The infrastructure proposal would raise roughly 230 billion euros to finance a variety of projects. Even if approved relative quickly, the amount is widely considered too small to have any significant impact on the euro zone economy. And it does nothing to address the much wider impact caused by tighter credit across the continent as bankers hoard cash to weather the ongoing financial storm.

There is also little on the table to solve the underlying problem of heavily indebted governments struggling to get out from under borrowing costs that are driving budget deficits higher. One solution being floated is to create a common euro bond, which would create a single interest rate for all euro zone members issuing debt.

The euro bond idea has been discussed on and off for the last two years. Pooling government debt offerings would effectively backstop bonds issued by Greece, Spain and Italy, thereby lowering the interests rates investors expect and reducing borrowing costs for Athens, Madrid and Rome.

The gap in borrowing costs has widened as the debt crisis has deepened. On Wednesday, as investors demanded rates above 6 percent for Spanish and Italian government debt, Germany floated a new round of two-year notes that offered investors zero percent interest. Those investors, in effect, are willing to see no return in exchange for the perceived safety of bonds issued by Germany.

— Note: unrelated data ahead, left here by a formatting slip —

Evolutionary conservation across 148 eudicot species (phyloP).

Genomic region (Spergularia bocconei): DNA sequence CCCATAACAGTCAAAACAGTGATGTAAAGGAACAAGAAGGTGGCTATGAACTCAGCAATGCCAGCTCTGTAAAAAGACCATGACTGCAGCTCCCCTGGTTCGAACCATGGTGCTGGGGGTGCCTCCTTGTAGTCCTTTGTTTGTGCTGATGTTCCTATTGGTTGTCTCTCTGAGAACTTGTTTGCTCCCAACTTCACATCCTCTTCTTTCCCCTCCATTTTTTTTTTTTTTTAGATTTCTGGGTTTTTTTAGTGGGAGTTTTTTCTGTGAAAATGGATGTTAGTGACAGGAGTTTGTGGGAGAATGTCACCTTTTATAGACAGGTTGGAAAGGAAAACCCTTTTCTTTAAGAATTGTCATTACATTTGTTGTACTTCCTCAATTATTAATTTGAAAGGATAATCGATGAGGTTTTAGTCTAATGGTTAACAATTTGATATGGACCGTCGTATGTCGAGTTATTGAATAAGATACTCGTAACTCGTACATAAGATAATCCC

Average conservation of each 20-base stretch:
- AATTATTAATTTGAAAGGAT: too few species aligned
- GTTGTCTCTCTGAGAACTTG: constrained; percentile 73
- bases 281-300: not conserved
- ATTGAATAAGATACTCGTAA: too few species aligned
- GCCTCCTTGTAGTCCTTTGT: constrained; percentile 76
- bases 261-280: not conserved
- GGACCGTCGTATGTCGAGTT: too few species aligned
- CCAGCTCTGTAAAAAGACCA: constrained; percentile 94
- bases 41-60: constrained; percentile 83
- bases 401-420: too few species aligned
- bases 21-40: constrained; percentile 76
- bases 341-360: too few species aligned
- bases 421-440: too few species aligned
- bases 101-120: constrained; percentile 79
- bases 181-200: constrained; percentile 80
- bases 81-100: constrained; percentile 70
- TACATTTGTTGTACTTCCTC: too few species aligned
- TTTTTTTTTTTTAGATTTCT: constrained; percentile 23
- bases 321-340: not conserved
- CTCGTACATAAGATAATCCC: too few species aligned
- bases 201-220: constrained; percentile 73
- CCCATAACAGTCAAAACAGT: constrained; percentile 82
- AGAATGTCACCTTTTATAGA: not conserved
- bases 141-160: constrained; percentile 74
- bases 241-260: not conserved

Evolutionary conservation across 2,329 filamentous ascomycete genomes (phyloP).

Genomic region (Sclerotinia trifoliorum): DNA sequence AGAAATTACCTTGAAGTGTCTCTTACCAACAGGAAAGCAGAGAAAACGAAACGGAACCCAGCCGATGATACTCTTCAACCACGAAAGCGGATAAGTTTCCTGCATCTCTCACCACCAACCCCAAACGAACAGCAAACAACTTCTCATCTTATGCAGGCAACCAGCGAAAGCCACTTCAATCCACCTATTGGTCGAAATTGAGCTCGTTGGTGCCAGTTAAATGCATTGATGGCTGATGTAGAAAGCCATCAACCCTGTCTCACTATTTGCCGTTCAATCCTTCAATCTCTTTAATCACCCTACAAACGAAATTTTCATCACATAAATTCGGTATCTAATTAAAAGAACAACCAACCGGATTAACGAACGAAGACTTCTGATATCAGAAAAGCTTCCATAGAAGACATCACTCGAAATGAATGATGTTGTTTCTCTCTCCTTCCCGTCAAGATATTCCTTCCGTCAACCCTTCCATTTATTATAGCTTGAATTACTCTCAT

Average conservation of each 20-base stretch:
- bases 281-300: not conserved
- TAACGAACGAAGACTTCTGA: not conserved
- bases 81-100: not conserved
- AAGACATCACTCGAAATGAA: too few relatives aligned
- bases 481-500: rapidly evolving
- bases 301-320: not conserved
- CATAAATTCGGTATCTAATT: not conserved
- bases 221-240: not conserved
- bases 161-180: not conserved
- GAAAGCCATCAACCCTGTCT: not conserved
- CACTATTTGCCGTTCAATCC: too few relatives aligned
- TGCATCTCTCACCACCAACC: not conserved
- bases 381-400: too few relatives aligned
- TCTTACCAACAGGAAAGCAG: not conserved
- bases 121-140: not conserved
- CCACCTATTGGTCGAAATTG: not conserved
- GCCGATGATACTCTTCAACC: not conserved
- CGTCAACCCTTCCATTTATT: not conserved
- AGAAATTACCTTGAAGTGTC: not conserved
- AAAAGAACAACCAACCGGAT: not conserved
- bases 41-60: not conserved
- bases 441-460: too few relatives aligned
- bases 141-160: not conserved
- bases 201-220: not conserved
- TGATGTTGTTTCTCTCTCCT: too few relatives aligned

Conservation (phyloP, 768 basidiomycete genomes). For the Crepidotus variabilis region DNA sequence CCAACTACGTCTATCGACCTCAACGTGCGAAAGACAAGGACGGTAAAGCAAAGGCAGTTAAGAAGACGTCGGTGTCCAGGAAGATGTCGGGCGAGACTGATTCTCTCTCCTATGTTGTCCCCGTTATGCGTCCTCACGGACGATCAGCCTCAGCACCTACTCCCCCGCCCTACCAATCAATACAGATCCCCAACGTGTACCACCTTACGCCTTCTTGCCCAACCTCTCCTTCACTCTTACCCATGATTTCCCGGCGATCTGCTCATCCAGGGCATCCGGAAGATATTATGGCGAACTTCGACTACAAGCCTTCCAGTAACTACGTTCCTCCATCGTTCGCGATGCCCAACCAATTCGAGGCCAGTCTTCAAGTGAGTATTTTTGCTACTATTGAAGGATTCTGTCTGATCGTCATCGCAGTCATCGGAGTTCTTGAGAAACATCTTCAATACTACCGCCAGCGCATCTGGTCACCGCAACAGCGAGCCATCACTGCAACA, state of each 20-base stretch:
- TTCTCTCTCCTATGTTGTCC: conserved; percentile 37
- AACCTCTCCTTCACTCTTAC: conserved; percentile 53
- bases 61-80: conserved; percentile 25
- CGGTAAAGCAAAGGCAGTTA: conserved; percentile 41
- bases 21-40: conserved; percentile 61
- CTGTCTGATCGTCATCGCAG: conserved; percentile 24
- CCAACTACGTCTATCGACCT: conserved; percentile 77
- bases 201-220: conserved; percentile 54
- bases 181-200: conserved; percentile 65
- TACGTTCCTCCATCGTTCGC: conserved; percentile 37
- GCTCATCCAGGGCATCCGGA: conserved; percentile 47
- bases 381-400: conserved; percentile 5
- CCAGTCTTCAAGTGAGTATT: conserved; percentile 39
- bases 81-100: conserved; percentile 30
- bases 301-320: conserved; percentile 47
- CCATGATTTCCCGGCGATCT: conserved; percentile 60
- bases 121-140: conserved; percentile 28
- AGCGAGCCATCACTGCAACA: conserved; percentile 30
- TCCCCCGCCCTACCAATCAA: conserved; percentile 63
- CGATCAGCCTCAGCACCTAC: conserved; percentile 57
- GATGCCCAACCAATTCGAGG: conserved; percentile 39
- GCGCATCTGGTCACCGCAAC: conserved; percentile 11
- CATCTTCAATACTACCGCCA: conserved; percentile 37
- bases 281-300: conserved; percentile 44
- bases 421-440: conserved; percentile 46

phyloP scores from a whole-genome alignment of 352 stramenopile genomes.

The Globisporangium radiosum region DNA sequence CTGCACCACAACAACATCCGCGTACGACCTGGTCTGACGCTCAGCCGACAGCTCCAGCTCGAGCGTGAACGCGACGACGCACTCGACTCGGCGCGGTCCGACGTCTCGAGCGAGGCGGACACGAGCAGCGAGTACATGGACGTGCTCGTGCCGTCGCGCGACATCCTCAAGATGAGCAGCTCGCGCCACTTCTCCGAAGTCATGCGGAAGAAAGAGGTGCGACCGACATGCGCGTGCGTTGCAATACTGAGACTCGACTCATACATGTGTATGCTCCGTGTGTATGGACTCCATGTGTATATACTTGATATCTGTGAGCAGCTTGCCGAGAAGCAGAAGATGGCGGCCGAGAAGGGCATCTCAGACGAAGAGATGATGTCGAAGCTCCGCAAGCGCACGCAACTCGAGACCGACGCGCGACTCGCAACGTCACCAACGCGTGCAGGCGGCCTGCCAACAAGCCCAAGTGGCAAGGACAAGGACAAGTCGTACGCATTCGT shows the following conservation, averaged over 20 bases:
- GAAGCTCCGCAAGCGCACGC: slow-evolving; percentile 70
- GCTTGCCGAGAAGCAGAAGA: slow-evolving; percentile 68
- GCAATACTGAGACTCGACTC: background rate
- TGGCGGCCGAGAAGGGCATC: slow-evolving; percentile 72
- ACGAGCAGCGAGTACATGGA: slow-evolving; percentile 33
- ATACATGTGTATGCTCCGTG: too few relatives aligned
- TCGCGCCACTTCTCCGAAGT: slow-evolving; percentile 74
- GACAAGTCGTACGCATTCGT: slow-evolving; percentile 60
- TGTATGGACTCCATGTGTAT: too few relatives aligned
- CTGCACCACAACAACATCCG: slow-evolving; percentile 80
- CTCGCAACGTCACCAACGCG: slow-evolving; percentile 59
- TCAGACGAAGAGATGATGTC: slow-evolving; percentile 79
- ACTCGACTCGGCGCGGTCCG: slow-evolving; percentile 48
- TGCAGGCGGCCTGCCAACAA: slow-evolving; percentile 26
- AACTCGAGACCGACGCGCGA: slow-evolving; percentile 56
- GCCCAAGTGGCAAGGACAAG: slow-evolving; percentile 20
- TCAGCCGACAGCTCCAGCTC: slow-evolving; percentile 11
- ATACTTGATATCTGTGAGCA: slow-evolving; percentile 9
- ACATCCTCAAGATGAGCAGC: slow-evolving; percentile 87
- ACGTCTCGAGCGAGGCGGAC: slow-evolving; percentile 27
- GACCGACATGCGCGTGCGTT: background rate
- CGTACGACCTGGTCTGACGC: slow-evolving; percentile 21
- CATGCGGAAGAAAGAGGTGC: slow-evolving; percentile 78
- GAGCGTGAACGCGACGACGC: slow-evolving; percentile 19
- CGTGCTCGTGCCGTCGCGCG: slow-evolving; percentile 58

"There’s still a lot of uncertainty around," said Gemma Godfrey,  head of investment at Brooks McDonald. "And although rhetoric is obviously still very prevalent, a focus on actual practical plans is missing." 

Fusing the debt of weaker euro zone countries to Germany in a common euro bond would raise Germany‘s borrowing costs because investors would reprice all new euro bonds to reflect the added risk of a default by Greece, Spain or Italy.

Germans are loath to see their borrowing costs rise, let alone put their tax revenues at risk to guarantee the debt of other countries. Merkel, reflecting popular opinion expressed in recent local elections, remains steadfast in opposition to such a move. 

Below, Jeff Applegate, Morgan Stanley Smith Barney CIO, discusses market volatility and European debt worries and where Wall Street goes from here on CNBC.